Two men were recently charged for the unauthorised letting of accommodation of four apartments this week, the first such prosecution. If found guilty, the two men could be fined nearly $150,000.
As a result, Singapore’s Urban Redevelopment Authority (URA) said it will review and consider safeguards so that short-term letting does not affect the “amenity” of residential property. It is going to launch a public consultation which will address creating a framework to allow Airbnb-type accommodation in private homes.
At the moment, laws in the city-state dictate that private homes are subject to a minimum stay of three consecutive months.
The URA said it has investigated 750 cases of authorised short-term accommodation in Singapore this year alone.
In the past, Singapore has been very positive about the growth of the sharing economy. At an event earlier this year, Lui Feng-Yuan, director of the Singaporean government’s technology agency’s data science division, said:
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“From a public good point of view, we’re really keen on encouraging these technologies. The sharing economy is about better utilisation, better sharing and better services for people.”
However, in February the city-state brought in tighter rules to regulate a major proponent of the sharing economy, the ride-sharing startup Uber. The new regulation gives power to officials to suspend a ride-sharing company if there are three or more instances of their drivers caught without a license or insurance.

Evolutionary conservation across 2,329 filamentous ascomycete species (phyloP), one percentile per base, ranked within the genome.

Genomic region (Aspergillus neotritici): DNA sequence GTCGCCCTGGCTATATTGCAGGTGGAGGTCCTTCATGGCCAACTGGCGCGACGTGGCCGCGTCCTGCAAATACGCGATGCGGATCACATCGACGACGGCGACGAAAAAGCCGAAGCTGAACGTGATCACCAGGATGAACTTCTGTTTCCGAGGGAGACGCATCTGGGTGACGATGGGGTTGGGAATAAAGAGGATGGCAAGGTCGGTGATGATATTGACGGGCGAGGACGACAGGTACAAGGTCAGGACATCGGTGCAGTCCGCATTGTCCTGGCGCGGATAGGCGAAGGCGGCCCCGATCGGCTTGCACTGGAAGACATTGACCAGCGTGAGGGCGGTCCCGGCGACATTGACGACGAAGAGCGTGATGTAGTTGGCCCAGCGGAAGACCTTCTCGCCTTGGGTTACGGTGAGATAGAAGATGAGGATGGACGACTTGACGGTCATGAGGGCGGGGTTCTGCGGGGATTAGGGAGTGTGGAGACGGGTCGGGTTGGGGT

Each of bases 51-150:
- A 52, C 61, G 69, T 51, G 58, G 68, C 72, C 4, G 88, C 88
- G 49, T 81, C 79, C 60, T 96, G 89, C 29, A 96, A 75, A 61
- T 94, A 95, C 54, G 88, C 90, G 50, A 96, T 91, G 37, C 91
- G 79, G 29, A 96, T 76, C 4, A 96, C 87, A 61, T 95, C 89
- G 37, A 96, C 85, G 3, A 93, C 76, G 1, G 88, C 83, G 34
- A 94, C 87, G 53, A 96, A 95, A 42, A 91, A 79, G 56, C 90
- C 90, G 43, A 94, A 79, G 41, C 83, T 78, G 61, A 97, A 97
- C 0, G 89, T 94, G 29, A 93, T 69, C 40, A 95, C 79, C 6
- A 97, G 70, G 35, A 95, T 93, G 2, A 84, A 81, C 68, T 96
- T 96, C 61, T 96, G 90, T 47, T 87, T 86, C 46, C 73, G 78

This sent ripples through sharing economy startups, concerned that the tide was turning against them
The Singapore sharing economy crackdown is the latest in a spate of cities
Airbnb has been forced to impose new regulation on people using the service in Paris. From 1 January 2018, short-term rentals in the city are going to be limited to only 120 nights per year.
This was following the Digital Republic Law, introduced by the French government in October, to ensure sustainable tourism in the city.
In addition, earlier this year Barcelona announced it was cracking down on Airbnb. The city fined the startup over $700,000 for advertising unlicensed flats on the platform in 2016.
The Barcelona councillor responsible for housing, Janet Sanz, told The Guardian:
“Our attitude is zero tolerance. We will do everything we can to guarantee the right to housing in the city. What these people have to understand is that Barcelona exists for its people. The priority is that it’s a place to live.”
Barcelona is also one of the cities to have banned Uber from its streets.